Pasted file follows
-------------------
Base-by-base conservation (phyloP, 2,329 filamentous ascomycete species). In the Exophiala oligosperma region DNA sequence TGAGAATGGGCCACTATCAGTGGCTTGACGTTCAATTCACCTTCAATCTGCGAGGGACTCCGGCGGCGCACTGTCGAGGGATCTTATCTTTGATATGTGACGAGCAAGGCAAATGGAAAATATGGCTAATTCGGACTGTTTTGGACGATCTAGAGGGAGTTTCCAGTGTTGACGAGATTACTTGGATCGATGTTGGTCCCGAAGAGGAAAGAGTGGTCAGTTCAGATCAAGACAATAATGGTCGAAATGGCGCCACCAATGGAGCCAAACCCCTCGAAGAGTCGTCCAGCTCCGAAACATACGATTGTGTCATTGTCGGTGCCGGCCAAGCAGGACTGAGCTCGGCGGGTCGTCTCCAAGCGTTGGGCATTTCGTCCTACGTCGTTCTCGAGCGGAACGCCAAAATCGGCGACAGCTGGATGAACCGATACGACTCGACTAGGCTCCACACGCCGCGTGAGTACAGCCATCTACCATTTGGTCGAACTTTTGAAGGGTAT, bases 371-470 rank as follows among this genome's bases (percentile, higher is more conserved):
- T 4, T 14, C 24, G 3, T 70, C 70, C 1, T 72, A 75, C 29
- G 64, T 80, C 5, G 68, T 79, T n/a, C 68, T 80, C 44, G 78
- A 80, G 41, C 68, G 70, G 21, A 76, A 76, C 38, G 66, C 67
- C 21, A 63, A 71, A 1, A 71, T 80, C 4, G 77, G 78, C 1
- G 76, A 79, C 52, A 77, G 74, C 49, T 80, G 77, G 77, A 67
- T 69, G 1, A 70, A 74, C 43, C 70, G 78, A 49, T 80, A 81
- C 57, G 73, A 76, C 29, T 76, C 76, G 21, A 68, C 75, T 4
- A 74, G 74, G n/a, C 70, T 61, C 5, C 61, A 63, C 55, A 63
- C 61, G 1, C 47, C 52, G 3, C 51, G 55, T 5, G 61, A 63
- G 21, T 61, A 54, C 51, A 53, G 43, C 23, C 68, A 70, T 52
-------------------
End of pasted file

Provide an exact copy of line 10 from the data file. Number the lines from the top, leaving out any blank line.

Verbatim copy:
- C 61, G 1, C 47, C 52, G 3, C 51, G 55, T 5, G 61, A 63